Hot House!

Posted: March 31, 2006 in Me, Tech, Thoughts

29th March, 2006. The day finally arrived. The Hot House event finally got off. Started with all the speeches and talks about what would the work be. The best thing was that everything was precisely timed. No person could take more than the allotted time – not even the CEO. The count down clock started as soon as they took the stage and they finished their talks within the given time. Time had so much value these three days just because the amount of work was humongous and everyone had so less time.

By the time we all could reach there, the room was filled with lots of people. I could see around 50 people, all deeply engrossed in what was told. Just by the sight of the people around there, I could the say that the average IQ level of the people around in the room was way up there… real top notch. The very sight of this made me sweat! I tried to focus on what was being told because if I had to survive the next 3 days among these people I had to concentrate and understand what was to be done.

6 teams were to be formed each having a chosen business lead and a technical lead and they together had the task to form and lead the team. Forming of the teams were the most fair and fun kind I had ever seen. Each team starts with a fixed amount of money. They chose the best people for more money or retain money with less experienced people. The best performances at the end of each day would be given money as well. The team with most money at the end of 3 days would eventually be adjudged winners. So, the choice was to be taken by the leads. Go for the best people who would cost more and have confidence that they would make back their money with good designs or save money and hope that other don’t do well!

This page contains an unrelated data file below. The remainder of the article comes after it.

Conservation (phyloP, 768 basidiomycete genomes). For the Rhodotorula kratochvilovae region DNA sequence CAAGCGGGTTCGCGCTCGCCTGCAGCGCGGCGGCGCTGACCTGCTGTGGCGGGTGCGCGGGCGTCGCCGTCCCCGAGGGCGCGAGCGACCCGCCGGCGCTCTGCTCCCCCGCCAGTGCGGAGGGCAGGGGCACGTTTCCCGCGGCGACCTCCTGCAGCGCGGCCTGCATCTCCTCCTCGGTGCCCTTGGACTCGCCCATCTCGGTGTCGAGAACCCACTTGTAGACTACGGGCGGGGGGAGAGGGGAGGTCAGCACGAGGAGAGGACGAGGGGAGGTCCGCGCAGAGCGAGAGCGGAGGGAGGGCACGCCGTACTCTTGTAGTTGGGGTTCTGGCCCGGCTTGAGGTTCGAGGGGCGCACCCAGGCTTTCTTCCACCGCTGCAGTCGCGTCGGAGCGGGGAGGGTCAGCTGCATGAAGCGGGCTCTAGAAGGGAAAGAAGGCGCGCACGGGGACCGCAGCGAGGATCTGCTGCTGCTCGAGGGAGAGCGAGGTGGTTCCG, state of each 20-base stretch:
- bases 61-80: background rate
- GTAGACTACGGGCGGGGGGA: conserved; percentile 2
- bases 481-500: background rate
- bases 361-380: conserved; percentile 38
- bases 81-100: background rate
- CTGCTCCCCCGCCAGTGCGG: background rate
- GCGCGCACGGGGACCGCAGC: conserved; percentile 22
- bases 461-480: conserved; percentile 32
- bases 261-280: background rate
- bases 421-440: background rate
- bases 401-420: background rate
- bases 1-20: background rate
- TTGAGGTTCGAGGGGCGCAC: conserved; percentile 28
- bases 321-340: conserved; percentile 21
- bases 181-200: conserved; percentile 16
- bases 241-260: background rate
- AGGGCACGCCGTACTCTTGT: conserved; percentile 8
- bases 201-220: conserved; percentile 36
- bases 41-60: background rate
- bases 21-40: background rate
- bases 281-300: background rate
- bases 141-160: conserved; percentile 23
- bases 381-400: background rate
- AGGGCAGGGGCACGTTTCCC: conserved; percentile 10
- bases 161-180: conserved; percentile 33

All people attending the Hot House had filled up their profile to specify how comfortable they were with each of the technologies listed. During the bidding process only these profile information was displayed without any reference to who it was. There were no names taken until the final bid was made. Each bid for a person would start at 100 pounds. The price of the profile keeps dropping every second. As soon as the leads think it was worth, they would lift their team’s card to place the bid. The team member is chosen this way and that much amount is deducted from the team. This was awesome fun and hilarious at times. We never knew which team we were till the last bid was made.

After the teams were selected, we wasted no time and assembled on our respective oval tables. Planning started with trying to analyze what the general skills of all the team members. Then the problem was analyzed and different solutions thought off. After nearly half a day of frantic planning, we could finally start coding the prototype that we had to show at the end of each day and the final big prototype on the final day.

I was lucky to be have one of my friends in the same team I was in. We had worked on some mock work as preparation back in India. We were in the same team then and were in the same team again. The work that was expected by us in the event was similar to what we had done in the mock. So that was a great start for us. That really boosted our confidence up. We had to do nothing new. All we had to do was be good at what we already had done. We both decided we would work the same way we worked in the mock. She designed most of the overall flow and I took care of the web-service communication which involved using Velocity for creating XML sending it across the network using HTTP, read the response XML of the web-service, parse it using XSLT and give it back to the flow. We had been doing this exercise since a week before. So we were way too confident about doing well as a team. All went really well on day 1 except a minor glitch. We did manage to put up a reasonable show on end of day 1.